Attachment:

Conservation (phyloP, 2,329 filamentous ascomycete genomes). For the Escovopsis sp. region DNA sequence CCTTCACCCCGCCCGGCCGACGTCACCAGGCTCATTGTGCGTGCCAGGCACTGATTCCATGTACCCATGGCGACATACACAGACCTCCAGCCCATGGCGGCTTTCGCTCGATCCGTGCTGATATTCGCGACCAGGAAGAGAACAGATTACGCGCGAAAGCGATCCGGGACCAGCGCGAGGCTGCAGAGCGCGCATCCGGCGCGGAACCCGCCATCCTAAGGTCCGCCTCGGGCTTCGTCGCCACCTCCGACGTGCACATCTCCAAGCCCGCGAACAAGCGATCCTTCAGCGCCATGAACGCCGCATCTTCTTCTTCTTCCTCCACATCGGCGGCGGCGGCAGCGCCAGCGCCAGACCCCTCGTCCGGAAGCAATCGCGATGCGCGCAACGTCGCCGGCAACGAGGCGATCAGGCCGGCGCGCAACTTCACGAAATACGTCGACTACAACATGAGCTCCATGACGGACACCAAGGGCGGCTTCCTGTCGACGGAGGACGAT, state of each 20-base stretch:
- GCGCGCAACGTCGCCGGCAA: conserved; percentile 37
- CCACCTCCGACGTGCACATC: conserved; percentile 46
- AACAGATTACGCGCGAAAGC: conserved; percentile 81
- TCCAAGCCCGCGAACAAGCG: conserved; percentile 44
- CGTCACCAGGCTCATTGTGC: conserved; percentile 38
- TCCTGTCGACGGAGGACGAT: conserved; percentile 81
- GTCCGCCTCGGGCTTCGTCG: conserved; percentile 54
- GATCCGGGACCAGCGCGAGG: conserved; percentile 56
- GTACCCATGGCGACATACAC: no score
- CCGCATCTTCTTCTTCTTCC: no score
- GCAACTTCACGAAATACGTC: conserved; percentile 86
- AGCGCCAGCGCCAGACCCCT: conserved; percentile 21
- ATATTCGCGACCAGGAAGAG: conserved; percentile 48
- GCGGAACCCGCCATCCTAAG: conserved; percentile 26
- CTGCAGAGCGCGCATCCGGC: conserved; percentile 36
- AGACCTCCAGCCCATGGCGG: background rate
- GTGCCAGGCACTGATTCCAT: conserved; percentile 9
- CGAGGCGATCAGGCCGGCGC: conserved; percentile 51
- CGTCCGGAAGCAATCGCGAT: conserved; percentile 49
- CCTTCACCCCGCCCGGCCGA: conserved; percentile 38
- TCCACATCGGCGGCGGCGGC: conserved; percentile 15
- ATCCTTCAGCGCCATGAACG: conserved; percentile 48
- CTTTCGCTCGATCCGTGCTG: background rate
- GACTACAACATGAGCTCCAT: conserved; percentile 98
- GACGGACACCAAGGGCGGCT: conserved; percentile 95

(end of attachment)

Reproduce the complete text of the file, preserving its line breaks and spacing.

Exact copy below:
Conservation (phyloP, 2,329 filamentous ascomycete genomes). For the Escovopsis sp. region DNA sequence CCTTCACCCCGCCCGGCCGACGTCACCAGGCTCATTGTGCGTGCCAGGCACTGATTCCATGTACCCATGGCGACATACACAGACCTCCAGCCCATGGCGGCTTTCGCTCGATCCGTGCTGATATTCGCGACCAGGAAGAGAACAGATTACGCGCGAAAGCGATCCGGGACCAGCGCGAGGCTGCAGAGCGCGCATCCGGCGCGGAACCCGCCATCCTAAGGTCCGCCTCGGGCTTCGTCGCCACCTCCGACGTGCACATCTCCAAGCCCGCGAACAAGCGATCCTTCAGCGCCATGAACGCCGCATCTTCTTCTTCTTCCTCCACATCGGCGGCGGCGGCAGCGCCAGCGCCAGACCCCTCGTCCGGAAGCAATCGCGATGCGCGCAACGTCGCCGGCAACGAGGCGATCAGGCCGGCGCGCAACTTCACGAAATACGTCGACTACAACATGAGCTCCATGACGGACACCAAGGGCGGCTTCCTGTCGACGGAGGACGAT, state of each 20-base stretch:
- GCGCGCAACGTCGCCGGCAA: conserved; percentile 37
- CCACCTCCGACGTGCACATC: conserved; percentile 46
- AACAGATTACGCGCGAAAGC: conserved; percentile 81
- TCCAAGCCCGCGAACAAGCG: conserved; percentile 44
- CGTCACCAGGCTCATTGTGC: conserved; percentile 38
- TCCTGTCGACGGAGGACGAT: conserved; percentile 81
- GTCCGCCTCGGGCTTCGTCG: conserved; percentile 54
- GATCCGGGACCAGCGCGAGG: conserved; percentile 56
- GTACCCATGGCGACATACAC: no score
- CCGCATCTTCTTCTTCTTCC: no score
- GCAACTTCACGAAATACGTC: conserved; percentile 86
- AGCGCCAGCGCCAGACCCCT: conserved; percentile 21
- ATATTCGCGACCAGGAAGAG: conserved; percentile 48
- GCGGAACCCGCCATCCTAAG: conserved; percentile 26
- CTGCAGAGCGCGCATCCGGC: conserved; percentile 36
- AGACCTCCAGCCCATGGCGG: background rate
- GTGCCAGGCACTGATTCCAT: conserved; percentile 9
- CGAGGCGATCAGGCCGGCGC: conserved; percentile 51
- CGTCCGGAAGCAATCGCGAT: conserved; percentile 49
- CCTTCACCCCGCCCGGCCGA: conserved; percentile 38
- TCCACATCGGCGGCGGCGGC: conserved; percentile 15
- ATCCTTCAGCGCCATGAACG: conserved; percentile 48
- CTTTCGCTCGATCCGTGCTG: background rate
- GACTACAACATGAGCTCCAT: conserved; percentile 98
- GACGGACACCAAGGGCGGCT: conserved; percentile 95